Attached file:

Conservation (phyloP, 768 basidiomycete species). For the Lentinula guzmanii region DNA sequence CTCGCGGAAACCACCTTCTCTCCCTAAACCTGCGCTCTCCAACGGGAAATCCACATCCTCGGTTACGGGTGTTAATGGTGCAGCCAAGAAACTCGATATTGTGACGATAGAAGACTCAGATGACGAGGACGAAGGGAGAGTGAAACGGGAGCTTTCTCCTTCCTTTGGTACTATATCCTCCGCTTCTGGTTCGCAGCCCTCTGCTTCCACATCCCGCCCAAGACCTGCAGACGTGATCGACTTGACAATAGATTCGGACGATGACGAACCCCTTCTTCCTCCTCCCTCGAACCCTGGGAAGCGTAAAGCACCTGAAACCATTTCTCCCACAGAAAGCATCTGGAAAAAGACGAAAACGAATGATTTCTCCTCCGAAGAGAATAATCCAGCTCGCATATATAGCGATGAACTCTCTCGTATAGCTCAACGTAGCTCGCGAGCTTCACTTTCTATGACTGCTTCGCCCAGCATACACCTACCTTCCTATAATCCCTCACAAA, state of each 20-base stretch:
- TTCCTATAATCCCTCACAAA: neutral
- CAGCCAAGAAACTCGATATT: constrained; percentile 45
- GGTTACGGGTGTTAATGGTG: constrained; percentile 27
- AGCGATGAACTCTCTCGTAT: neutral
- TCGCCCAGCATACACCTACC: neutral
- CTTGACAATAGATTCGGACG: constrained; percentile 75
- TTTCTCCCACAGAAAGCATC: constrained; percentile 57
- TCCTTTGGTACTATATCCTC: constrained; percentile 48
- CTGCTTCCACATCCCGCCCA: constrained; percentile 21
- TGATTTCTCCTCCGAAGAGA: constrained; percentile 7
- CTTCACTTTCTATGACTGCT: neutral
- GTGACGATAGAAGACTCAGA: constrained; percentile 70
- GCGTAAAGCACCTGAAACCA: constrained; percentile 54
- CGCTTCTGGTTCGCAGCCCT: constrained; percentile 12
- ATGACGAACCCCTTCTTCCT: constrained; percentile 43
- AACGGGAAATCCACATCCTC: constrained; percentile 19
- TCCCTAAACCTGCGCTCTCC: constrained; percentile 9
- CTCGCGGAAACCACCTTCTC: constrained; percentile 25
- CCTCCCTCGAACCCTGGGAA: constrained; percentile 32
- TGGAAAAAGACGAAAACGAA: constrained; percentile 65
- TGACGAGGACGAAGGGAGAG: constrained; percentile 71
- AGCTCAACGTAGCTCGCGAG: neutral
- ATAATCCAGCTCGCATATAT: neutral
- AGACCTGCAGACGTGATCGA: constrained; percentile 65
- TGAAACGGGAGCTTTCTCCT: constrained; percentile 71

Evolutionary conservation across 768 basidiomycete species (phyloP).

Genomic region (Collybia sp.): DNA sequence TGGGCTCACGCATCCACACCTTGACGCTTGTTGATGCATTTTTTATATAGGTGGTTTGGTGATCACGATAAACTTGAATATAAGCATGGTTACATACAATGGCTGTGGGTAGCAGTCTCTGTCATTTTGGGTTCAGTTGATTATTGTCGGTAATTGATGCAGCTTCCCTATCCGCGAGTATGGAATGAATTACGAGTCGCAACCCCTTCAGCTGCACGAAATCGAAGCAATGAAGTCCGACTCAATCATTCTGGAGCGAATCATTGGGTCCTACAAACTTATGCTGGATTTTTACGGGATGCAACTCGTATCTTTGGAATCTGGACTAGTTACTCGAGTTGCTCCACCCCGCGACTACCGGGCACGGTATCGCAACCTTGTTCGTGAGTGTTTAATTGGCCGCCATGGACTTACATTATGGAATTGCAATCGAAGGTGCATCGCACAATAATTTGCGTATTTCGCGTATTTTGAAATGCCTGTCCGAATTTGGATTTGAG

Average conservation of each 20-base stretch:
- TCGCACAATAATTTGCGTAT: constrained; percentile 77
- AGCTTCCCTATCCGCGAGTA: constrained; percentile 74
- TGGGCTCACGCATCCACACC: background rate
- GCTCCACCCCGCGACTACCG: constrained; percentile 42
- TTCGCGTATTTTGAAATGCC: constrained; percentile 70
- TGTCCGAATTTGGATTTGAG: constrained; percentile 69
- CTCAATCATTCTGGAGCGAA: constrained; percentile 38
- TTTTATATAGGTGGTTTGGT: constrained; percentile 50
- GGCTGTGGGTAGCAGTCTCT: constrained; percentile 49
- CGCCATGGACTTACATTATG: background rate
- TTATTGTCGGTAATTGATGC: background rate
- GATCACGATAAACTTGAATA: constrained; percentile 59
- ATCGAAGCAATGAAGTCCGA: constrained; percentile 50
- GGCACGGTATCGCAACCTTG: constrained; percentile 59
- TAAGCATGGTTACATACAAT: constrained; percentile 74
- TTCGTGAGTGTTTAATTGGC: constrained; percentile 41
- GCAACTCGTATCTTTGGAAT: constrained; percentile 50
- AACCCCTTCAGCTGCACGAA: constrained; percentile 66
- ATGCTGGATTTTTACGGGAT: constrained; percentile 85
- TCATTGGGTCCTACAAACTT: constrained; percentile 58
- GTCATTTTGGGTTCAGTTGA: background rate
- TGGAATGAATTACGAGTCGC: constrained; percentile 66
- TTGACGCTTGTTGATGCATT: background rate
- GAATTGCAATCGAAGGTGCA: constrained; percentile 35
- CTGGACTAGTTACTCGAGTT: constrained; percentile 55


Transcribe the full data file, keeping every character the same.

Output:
Conservation (phyloP, 768 basidiomycete species). For the Lentinula guzmanii region DNA sequence CTCGCGGAAACCACCTTCTCTCCCTAAACCTGCGCTCTCCAACGGGAAATCCACATCCTCGGTTACGGGTGTTAATGGTGCAGCCAAGAAACTCGATATTGTGACGATAGAAGACTCAGATGACGAGGACGAAGGGAGAGTGAAACGGGAGCTTTCTCCTTCCTTTGGTACTATATCCTCCGCTTCTGGTTCGCAGCCCTCTGCTTCCACATCCCGCCCAAGACCTGCAGACGTGATCGACTTGACAATAGATTCGGACGATGACGAACCCCTTCTTCCTCCTCCCTCGAACCCTGGGAAGCGTAAAGCACCTGAAACCATTTCTCCCACAGAAAGCATCTGGAAAAAGACGAAAACGAATGATTTCTCCTCCGAAGAGAATAATCCAGCTCGCATATATAGCGATGAACTCTCTCGTATAGCTCAACGTAGCTCGCGAGCTTCACTTTCTATGACTGCTTCGCCCAGCATACACCTACCTTCCTATAATCCCTCACAAA, state of each 20-base stretch:
- TTCCTATAATCCCTCACAAA: neutral
- CAGCCAAGAAACTCGATATT: constrained; percentile 45
- GGTTACGGGTGTTAATGGTG: constrained; percentile 27
- AGCGATGAACTCTCTCGTAT: neutral
- TCGCCCAGCATACACCTACC: neutral
- CTTGACAATAGATTCGGACG: constrained; percentile 75
- TTTCTCCCACAGAAAGCATC: constrained; percentile 57
- TCCTTTGGTACTATATCCTC: constrained; percentile 48
- CTGCTTCCACATCCCGCCCA: constrained; percentile 21
- TGATTTCTCCTCCGAAGAGA: constrained; percentile 7
- CTTCACTTTCTATGACTGCT: neutral
- GTGACGATAGAAGACTCAGA: constrained; percentile 70
- GCGTAAAGCACCTGAAACCA: constrained; percentile 54
- CGCTTCTGGTTCGCAGCCCT: constrained; percentile 12
- ATGACGAACCCCTTCTTCCT: constrained; percentile 43
- AACGGGAAATCCACATCCTC: constrained; percentile 19
- TCCCTAAACCTGCGCTCTCC: constrained; percentile 9
- CTCGCGGAAACCACCTTCTC: constrained; percentile 25
- CCTCCCTCGAACCCTGGGAA: constrained; percentile 32
- TGGAAAAAGACGAAAACGAA: constrained; percentile 65
- TGACGAGGACGAAGGGAGAG: constrained; percentile 71
- AGCTCAACGTAGCTCGCGAG: neutral
- ATAATCCAGCTCGCATATAT: neutral
- AGACCTGCAGACGTGATCGA: constrained; percentile 65
- TGAAACGGGAGCTTTCTCCT: constrained; percentile 71

Evolutionary conservation across 768 basidiomycete species (phyloP).

Genomic region (Collybia sp.): DNA sequence TGGGCTCACGCATCCACACCTTGACGCTTGTTGATGCATTTTTTATATAGGTGGTTTGGTGATCACGATAAACTTGAATATAAGCATGGTTACATACAATGGCTGTGGGTAGCAGTCTCTGTCATTTTGGGTTCAGTTGATTATTGTCGGTAATTGATGCAGCTTCCCTATCCGCGAGTATGGAATGAATTACGAGTCGCAACCCCTTCAGCTGCACGAAATCGAAGCAATGAAGTCCGACTCAATCATTCTGGAGCGAATCATTGGGTCCTACAAACTTATGCTGGATTTTTACGGGATGCAACTCGTATCTTTGGAATCTGGACTAGTTACTCGAGTTGCTCCACCCCGCGACTACCGGGCACGGTATCGCAACCTTGTTCGTGAGTGTTTAATTGGCCGCCATGGACTTACATTATGGAATTGCAATCGAAGGTGCATCGCACAATAATTTGCGTATTTCGCGTATTTTGAAATGCCTGTCCGAATTTGGATTTGAG

Average conservation of each 20-base stretch:
- TCGCACAATAATTTGCGTAT: constrained; percentile 77
- AGCTTCCCTATCCGCGAGTA: constrained; percentile 74
- TGGGCTCACGCATCCACACC: background rate
- GCTCCACCCCGCGACTACCG: constrained; percentile 42
- TTCGCGTATTTTGAAATGCC: constrained; percentile 70
- TGTCCGAATTTGGATTTGAG: constrained; percentile 69
- CTCAATCATTCTGGAGCGAA: constrained; percentile 38
- TTTTATATAGGTGGTTTGGT: constrained; percentile 50
- GGCTGTGGGTAGCAGTCTCT: constrained; percentile 49
- CGCCATGGACTTACATTATG: background rate
- TTATTGTCGGTAATTGATGC: background rate
- GATCACGATAAACTTGAATA: constrained; percentile 59
- ATCGAAGCAATGAAGTCCGA: constrained; percentile 50
- GGCACGGTATCGCAACCTTG: constrained; percentile 59
- TAAGCATGGTTACATACAAT: constrained; percentile 74
- TTCGTGAGTGTTTAATTGGC: constrained; percentile 41
- GCAACTCGTATCTTTGGAAT: constrained; percentile 50
- AACCCCTTCAGCTGCACGAA: constrained; percentile 66
- ATGCTGGATTTTTACGGGAT: constrained; percentile 85
- TCATTGGGTCCTACAAACTT: constrained; percentile 58
- GTCATTTTGGGTTCAGTTGA: background rate
- TGGAATGAATTACGAGTCGC: constrained; percentile 66
- TTGACGCTTGTTGATGCATT: background rate
- GAATTGCAATCGAAGGTGCA: constrained; percentile 35
- CTGGACTAGTTACTCGAGTT: constrained; percentile 55